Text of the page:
By Chai Jindasurat
New York City Anti-Violence Project
As we reflect during National Domestic Violence Awareness Month, I’d like to take a moment to lift up the work of advocates and organizers in the lesbian, gay, bisexual, transgender, and queer communities who have championed the cause of ending intimate partner violence (IPV) in LGBTQ communities.
Intimate partner violence is a pervasive and deadly form of violence in LGBTQ communities. Last year, the National Coalition of Anti-Violence Programs (NCAVP) documented 21 IPV-related homicides of LGBTQ people in 2012. NCAVP also found that roughly half of the IPV homicide victims in 2012 were men, and half were people of color. The Centers for Disease Control’s National Intimate Partner and Sexual Violence Survey 2010 Findings on Victimization by Sexual Orientation found that LGB people experience intimate partner violence at similar or higher rates as non-LGB people.
LGBTQ survivors historically faced significant challenges from the criminal legal system, mainstream domestic violence support services, and even LGBTQ advocacy organizations. The criminal legal system often operates on explicitly homophobic, biphobic and transphobic policies and re-victimizes LGBTQ survivors; mainstream service providers deny LGBTQ survivors access to services; and many LGBTQ organizations lack experience with intimate partner violence. LGBTQ survivors living at the intersection of multiple oppressions, including LGBTQ people of color, immigrants, low-income LGBTQ people and many others, faced not just homophobic, biphobic, and transphobic obstacles but myriad of other barriers as well. We know that many of these challenges continue today.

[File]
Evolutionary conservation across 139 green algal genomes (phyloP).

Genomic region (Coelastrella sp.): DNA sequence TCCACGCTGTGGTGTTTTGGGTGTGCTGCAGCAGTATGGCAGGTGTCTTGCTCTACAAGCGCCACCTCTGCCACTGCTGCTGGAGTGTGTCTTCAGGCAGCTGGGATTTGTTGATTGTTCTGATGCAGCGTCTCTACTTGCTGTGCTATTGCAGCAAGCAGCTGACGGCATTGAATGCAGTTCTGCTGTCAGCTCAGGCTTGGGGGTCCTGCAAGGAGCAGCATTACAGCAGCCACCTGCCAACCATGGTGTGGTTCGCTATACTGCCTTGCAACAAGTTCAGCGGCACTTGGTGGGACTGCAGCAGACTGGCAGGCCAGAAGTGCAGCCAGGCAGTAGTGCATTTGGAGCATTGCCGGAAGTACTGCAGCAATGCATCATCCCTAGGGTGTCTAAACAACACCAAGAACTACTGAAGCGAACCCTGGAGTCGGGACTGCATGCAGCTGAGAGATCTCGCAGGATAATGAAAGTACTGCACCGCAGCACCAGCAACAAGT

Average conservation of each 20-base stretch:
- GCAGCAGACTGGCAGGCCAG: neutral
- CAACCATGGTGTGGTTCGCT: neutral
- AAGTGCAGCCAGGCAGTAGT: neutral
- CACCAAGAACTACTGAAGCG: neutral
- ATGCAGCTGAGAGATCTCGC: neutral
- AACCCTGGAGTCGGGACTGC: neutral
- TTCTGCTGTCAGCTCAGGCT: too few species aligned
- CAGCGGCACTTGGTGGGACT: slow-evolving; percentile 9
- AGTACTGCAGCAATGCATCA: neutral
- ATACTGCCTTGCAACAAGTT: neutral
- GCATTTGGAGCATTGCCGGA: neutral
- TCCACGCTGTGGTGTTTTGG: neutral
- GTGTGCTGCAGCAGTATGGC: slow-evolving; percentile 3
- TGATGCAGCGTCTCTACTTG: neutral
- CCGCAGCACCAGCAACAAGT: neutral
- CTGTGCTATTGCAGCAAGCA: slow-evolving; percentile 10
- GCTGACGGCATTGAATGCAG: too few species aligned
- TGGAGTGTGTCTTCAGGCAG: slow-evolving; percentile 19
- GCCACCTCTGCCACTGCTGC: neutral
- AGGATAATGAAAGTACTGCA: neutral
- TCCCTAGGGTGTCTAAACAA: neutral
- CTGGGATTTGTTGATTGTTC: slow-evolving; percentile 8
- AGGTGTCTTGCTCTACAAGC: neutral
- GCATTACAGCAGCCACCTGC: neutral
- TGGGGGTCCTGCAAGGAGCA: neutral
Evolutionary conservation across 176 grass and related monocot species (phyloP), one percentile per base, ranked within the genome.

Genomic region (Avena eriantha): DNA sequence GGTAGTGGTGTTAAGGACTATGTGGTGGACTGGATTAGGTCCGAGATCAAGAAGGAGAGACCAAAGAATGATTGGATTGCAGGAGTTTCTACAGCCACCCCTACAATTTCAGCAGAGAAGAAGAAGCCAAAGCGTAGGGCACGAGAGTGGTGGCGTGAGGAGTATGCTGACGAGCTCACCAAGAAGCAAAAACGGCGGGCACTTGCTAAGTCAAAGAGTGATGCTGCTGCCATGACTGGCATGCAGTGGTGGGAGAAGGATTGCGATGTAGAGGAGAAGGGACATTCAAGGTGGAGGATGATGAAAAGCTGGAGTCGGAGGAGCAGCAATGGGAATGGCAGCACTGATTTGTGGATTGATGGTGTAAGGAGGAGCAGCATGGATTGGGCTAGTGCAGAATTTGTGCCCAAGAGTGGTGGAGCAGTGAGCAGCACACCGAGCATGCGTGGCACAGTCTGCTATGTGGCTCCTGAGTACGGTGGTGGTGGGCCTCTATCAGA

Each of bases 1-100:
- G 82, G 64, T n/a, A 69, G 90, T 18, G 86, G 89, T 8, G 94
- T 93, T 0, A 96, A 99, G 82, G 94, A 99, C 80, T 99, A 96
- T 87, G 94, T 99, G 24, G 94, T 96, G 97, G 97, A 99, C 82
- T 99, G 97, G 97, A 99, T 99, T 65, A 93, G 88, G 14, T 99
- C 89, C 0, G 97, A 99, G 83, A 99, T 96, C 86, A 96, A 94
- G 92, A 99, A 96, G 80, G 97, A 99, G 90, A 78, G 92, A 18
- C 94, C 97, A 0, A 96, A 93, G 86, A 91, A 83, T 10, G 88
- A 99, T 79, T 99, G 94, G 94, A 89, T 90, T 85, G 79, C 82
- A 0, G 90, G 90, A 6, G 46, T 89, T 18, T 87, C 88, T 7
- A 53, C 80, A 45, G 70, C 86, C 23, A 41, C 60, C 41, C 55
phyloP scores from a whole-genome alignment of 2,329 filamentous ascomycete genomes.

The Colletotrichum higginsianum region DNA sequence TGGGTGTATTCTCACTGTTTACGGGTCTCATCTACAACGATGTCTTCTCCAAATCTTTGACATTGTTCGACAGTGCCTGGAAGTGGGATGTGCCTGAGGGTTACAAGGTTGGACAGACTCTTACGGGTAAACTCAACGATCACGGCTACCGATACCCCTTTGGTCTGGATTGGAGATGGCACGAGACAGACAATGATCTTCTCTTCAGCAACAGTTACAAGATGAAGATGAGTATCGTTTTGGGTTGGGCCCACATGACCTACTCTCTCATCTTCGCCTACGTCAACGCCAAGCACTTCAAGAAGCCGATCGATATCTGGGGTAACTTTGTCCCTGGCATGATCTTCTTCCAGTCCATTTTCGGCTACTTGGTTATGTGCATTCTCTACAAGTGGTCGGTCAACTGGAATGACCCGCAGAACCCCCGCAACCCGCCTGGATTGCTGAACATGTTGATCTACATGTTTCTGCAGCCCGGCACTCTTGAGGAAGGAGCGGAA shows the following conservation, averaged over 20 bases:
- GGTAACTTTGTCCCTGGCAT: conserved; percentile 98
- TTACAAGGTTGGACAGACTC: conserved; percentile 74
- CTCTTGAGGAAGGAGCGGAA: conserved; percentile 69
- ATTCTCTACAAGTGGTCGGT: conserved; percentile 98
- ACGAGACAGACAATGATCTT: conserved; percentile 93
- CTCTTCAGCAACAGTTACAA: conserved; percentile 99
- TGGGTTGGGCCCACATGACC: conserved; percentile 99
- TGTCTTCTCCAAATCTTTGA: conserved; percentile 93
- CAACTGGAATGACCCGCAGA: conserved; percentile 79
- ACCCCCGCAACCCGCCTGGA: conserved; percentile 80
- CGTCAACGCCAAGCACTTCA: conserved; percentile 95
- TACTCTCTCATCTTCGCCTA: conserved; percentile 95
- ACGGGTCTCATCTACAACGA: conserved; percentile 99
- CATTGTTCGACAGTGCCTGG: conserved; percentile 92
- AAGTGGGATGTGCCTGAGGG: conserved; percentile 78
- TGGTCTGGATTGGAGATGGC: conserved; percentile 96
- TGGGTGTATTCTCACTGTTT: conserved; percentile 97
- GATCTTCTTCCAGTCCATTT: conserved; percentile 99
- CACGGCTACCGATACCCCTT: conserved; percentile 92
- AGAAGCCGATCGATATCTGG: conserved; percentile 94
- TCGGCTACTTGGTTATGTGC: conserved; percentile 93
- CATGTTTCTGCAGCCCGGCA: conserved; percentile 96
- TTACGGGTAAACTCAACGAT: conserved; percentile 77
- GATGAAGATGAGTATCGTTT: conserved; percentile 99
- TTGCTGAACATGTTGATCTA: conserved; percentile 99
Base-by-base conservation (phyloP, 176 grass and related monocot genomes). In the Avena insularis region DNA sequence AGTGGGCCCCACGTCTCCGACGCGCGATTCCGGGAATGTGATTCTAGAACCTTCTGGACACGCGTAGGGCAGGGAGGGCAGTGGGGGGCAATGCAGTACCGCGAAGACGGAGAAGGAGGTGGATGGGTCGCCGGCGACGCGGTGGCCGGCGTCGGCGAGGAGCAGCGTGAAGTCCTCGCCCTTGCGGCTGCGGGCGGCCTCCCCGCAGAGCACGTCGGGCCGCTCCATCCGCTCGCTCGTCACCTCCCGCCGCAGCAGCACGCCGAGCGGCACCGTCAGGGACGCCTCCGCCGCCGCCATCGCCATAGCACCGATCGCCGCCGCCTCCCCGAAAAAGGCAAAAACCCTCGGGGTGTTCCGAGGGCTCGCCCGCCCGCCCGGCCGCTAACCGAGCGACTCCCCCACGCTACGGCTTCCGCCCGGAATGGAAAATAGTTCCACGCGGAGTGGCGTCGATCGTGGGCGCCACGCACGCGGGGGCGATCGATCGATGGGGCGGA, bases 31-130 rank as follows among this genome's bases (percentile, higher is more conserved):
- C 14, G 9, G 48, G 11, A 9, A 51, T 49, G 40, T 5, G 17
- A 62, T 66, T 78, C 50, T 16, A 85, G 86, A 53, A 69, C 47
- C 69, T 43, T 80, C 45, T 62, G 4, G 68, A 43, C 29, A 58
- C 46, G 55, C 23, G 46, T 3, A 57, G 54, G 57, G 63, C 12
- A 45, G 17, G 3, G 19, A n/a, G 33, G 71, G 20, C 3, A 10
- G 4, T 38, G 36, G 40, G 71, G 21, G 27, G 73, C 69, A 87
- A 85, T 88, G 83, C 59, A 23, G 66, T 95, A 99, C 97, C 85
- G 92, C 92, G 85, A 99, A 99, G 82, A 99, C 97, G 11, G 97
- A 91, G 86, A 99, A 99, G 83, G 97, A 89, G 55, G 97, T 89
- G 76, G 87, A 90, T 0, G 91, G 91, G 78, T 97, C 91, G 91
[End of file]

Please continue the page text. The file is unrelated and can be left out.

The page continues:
Since the 1970s and 1980s, there have been leaders and organizations in the LGBTQ communities who have been speaking out and organizing around intimate partner violence in LGBTQ communities. These courageous people, many survivors themselves, helped form the first support groups for LGBTQ survivors of intimate partner violence, community-based sheltering options for LGBTQ people fleeing abuse, LGBTQ-specific anti-violence programs, and literature and research on LGBTQ intimate partner violence. They did this during a time when it was illegal to be LGBTQ and being LGBTQ was considered a mental illness. They helped create dialogue in LGBTQ movements to take intimate partner violence seriously, and trained mainstream domestic violence programs to open their doors to LGBTQ people. It is this foundation and courage that led to the first ever LGBTQ-specific protections and provisions in the recently re-authorized Violence Against Women Act.
We know there is much work to be done in our efforts to end intimate partner violence in all communities. However, it is also important to pause and celebrate the legacy and resilience of the survivors, organizers, and advocates of the intimate partner violence movement. I do this by acknowledging the leadership and courage of LGBTQ people in the anti-violence movement, those who are often unsung heroes but have made the world significantly safer for LGBTQ survivors. Thank you for the gift of your work, and your legacy.
Chai Jindasurat is the Co-Director of Community Organizing and Public Advocacy, and the acting Coordinator of the National Coalition of Anti-Violence Programs (NCAVP) at the New York City Anti-Violence Project. NCAVP is a national coalition that works to prevent, respond to, and end all forms of violence against and within lesbian, gay, bisexual, transgender, queer (LGBTQ), and HIV-affected communities. Prior to his work at the New York City Anti-Violence Project, Chai worked at The Network/La Red as an LGBTQ anti-violence organizer in Boston, Massachusetts and as the Outreach and Education Coordinator at the Kansas City Anti-Violence Project in Kansas City, Missouri. He is sits on the Steering Committee of the Gay Asian Pacific-Islander Men of New York, and is a former member of the Queer Asian Pacific-Islander Alliance in Boston. Chai has been featured in local, regional, and national publications including The Huffington Post, The Advocate and The Boston Globe.